And there are serious changes going on around it. It's not just that the PC market is imploding, that a client defined by a TV, typewriter and tape recorder is being replaced by one defined by just a TV with no moving parts. There's also the cloud, which is replacing high-end servers with commodity servers, low-cost computing engines that will, as software develops, deliver networking from companies such as Nicira and storage through programs like Ceph. In a virtual world, the relative power of an individual chip, storage unit or bit of networking gear no longer matters. This is the cloud world we're heading toward, and Intel has not told us how it will get there, because there is no one on the bridge of the ship who can see that far into the market fog.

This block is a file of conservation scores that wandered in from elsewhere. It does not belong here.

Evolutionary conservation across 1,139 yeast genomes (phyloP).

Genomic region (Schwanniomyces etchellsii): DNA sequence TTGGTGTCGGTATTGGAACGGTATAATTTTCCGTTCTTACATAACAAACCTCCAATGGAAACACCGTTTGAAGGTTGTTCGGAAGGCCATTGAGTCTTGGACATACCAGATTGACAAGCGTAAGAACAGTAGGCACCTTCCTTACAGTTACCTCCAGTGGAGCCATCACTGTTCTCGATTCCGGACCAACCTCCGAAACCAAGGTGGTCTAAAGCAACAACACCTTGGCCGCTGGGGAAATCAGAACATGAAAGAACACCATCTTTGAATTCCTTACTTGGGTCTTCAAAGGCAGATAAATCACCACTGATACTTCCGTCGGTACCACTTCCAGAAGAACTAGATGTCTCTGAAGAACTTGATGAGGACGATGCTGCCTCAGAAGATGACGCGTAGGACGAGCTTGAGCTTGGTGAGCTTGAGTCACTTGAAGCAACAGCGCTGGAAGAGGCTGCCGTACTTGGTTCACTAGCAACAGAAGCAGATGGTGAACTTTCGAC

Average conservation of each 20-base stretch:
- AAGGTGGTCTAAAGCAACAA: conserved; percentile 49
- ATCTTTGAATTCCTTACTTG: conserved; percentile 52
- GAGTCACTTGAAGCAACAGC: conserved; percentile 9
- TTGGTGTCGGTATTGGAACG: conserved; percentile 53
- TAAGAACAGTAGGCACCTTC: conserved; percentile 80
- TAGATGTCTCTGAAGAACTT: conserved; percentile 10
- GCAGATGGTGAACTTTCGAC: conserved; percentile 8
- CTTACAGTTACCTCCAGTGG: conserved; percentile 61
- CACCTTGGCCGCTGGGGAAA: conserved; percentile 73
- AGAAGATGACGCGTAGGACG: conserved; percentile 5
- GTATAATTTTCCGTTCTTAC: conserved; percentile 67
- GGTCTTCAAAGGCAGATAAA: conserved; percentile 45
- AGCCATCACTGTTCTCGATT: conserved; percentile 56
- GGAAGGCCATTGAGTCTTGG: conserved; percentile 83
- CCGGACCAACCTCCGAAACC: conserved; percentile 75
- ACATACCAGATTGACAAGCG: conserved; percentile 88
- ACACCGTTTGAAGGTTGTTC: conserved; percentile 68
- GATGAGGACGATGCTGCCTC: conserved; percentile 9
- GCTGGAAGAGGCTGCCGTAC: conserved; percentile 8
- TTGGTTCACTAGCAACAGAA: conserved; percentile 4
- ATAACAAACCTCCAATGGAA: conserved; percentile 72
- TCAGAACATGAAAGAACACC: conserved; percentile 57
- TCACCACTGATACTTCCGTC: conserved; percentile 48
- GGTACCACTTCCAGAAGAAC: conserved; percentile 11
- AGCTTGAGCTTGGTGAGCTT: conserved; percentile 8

Thus Intel's latest quarterly numbers wound up being an exercise in spin. Revenue was down 2.5%, the PC business was down 6%, but the outlook was said to be bright because new chips will soon be delivered that are faster than those they replace. If this were 1993, 2003 or even 2008 that might be good enough. In 2013 it's not good enough.